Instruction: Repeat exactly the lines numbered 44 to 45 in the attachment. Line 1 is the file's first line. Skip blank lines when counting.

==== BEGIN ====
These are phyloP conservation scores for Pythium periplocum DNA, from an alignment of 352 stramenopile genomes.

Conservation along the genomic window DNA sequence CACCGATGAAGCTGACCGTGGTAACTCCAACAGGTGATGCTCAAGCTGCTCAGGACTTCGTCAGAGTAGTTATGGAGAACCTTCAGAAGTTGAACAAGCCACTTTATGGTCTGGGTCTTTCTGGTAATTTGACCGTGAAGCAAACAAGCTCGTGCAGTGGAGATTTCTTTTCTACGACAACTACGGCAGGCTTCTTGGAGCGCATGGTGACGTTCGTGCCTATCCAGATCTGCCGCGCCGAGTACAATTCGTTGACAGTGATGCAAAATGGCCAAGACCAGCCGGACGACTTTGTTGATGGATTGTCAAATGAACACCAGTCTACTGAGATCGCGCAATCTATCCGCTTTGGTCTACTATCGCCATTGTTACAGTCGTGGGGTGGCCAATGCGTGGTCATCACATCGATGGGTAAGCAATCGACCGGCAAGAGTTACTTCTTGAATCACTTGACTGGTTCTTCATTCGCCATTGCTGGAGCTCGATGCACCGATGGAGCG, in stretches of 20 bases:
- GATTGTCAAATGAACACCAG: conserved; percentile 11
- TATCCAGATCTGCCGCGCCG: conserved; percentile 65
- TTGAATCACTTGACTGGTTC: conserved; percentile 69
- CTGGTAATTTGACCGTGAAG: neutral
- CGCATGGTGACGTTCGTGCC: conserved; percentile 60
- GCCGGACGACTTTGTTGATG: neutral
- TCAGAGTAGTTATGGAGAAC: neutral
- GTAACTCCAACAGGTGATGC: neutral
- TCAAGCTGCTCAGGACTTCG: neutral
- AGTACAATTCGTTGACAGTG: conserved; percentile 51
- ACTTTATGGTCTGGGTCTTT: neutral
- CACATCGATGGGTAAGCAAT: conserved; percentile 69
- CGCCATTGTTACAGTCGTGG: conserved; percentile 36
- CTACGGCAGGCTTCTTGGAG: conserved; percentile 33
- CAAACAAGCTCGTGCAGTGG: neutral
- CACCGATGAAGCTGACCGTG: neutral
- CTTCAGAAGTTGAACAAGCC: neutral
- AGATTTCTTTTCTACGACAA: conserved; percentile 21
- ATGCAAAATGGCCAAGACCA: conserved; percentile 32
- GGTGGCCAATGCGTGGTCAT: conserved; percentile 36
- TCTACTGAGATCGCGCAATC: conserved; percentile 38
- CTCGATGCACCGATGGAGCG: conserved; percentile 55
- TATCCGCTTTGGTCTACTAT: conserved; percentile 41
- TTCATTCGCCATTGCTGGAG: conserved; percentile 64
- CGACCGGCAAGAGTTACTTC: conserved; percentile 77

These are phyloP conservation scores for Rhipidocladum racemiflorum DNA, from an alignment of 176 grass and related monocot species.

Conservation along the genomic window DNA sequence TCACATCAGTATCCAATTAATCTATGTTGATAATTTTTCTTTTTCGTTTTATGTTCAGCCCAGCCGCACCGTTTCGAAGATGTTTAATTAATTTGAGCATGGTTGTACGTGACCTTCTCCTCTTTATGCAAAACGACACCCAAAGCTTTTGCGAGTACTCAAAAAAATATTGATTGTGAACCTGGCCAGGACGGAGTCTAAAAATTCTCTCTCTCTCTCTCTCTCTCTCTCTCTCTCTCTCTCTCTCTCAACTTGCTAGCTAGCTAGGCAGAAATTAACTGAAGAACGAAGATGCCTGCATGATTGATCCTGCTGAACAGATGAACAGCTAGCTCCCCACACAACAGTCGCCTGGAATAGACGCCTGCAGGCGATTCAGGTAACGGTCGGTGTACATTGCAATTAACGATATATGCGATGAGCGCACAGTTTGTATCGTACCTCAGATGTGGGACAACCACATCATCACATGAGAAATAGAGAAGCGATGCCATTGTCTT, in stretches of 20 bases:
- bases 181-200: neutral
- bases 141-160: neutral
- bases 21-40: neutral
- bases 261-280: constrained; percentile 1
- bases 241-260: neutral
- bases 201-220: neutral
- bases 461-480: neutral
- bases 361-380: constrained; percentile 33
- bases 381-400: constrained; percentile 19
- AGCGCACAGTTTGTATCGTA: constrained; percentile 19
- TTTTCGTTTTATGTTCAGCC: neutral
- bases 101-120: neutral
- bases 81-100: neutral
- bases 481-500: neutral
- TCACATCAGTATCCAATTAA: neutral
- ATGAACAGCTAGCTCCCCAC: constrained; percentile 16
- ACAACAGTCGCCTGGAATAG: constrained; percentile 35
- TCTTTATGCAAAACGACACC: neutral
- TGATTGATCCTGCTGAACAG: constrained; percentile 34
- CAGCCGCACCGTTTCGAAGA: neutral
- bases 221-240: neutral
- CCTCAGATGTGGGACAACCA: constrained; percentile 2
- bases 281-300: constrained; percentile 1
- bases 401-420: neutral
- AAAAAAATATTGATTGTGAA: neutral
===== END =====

- TCACATCAGTATCCAATTAA: neutral
- ATGAACAGCTAGCTCCCCAC: constrained; percentile 16